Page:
The sounds and smells of Summer are…

Sunday, June 26, 2011

The sounds and smells of Summer are…

 

The sounds and smells of Summer are…

  • the sparrows waking me early, even before my alarm, with their morning song;
  • the crisp, clean, smell of a perfect green bean—washed, cut, and ready to can;
  • the sound of your Grandma yelling at me when she realizes I’ve been into her green beans;
  • the sweet air at Ostanek’s when we go to pick strawberries (I don’t know, but having that many strawberries really does something to the air—it is lighter, it is sweeter);
  • the deep, booming echo of the 4th’s fireworks off of the old ore dock;
  • peaches. Fresh peaches. Peaches by the peck.
  • the crackle of a June Lyrid burning up as it falls from the night sky;
  • lilacs! Lilacs! Everywhere, lilacs!
  • the soft bubbling from the aquarium where Grandma Schmitzer kept her black mollies;
  • the acoustic folk music of the Scandinavian Festival at the island;

I guess I don’t have much to say! Summer has never been my favorite season (in fact, it wouldn’t even come in 4th if I had to rank the seasons by how well I like them—I’d rank Autumn twice, I think, and leave Summer out altogether!). But I suppose even the things we aren’t fond of (i.e.: Summer) can bring us good, fond memories. So enjoy it while you can! All too soon it will be Autumn, and you’ll have to rake leaves.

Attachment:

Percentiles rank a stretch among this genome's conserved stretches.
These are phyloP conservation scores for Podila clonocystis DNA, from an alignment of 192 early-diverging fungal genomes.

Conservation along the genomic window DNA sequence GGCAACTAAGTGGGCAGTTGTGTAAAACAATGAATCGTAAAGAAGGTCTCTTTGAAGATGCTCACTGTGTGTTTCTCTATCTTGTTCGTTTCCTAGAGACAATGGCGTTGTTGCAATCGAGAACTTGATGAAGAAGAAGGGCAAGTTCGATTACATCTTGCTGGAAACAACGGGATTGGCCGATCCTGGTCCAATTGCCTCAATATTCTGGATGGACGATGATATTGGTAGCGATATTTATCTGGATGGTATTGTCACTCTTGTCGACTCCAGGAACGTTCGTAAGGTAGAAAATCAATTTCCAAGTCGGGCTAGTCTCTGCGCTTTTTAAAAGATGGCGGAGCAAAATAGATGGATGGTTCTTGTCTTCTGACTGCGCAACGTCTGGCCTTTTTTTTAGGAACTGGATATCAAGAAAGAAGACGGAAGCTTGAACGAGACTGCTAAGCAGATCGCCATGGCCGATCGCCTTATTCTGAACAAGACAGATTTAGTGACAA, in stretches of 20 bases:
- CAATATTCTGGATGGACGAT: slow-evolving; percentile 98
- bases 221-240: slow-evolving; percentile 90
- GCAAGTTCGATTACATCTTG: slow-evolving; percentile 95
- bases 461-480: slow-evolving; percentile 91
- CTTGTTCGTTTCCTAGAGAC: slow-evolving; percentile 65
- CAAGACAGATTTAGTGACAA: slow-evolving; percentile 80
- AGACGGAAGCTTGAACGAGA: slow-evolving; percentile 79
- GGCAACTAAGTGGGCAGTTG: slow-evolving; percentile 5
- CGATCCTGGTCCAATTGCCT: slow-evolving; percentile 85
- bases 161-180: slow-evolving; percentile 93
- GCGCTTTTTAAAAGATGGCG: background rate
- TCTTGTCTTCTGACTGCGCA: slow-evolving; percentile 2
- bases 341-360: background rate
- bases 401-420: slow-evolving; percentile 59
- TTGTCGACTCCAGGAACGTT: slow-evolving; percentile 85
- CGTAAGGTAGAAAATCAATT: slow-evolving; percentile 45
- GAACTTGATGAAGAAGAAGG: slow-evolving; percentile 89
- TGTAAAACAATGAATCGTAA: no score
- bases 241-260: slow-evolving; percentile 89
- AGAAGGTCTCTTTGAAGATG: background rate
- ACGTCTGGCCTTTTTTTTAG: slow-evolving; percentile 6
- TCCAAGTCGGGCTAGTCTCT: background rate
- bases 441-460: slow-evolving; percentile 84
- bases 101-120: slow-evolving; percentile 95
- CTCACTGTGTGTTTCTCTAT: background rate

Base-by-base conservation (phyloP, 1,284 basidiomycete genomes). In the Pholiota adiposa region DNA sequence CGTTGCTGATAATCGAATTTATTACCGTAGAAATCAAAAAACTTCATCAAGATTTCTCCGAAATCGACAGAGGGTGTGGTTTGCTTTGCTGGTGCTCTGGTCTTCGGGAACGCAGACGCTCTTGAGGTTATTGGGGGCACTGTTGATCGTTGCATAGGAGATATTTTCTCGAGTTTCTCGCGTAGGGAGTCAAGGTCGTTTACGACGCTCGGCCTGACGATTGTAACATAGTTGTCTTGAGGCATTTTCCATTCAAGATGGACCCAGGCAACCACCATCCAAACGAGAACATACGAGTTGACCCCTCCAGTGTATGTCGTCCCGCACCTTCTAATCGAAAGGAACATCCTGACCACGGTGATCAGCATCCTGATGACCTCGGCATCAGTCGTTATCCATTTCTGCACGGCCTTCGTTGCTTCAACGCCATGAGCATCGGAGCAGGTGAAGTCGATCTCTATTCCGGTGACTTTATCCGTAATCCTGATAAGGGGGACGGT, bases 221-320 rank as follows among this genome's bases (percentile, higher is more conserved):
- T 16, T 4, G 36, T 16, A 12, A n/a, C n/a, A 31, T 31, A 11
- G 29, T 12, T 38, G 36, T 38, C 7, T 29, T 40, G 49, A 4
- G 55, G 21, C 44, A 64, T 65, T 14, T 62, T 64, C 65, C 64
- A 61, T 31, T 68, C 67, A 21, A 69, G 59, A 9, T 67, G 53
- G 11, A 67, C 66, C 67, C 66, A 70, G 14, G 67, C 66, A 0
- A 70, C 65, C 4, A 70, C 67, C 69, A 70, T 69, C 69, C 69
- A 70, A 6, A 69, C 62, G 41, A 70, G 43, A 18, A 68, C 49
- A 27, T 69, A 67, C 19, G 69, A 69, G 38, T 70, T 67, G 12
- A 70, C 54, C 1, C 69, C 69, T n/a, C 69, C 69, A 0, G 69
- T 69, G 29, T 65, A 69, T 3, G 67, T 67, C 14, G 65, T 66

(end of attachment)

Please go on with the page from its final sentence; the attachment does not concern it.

All my love,

Aunt Sarah

P.S. I was joking about Grandma being angry at me for snitching from her garden.

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2 thoughts on “The sounds and smells of Summer are…

  1. SUMMER W.S.

    Shall I compare thee to a summer’s day?
    Thou art more lovely and more temperate:
    Rough winds do shake the darling buds of May,
    And summer’s lease hath all too short a date:
    Sometime too hot the eye of heaven shines,
    And often is his gold complexion dimm’d;
    And every fair from fair sometime declines,
    By chance or nature’s changing course untrimm’d;
    But thy eternal summer shall not fade
    Nor lose possession of that fair thou owest;
    Nor shall Death brag thou wander’st in his shade,
    When in eternal lines to time thou growest:
    So long as men can breathe or eyes can see,
    So long lives this and this gives life to thee.
    (Sonnet 18)

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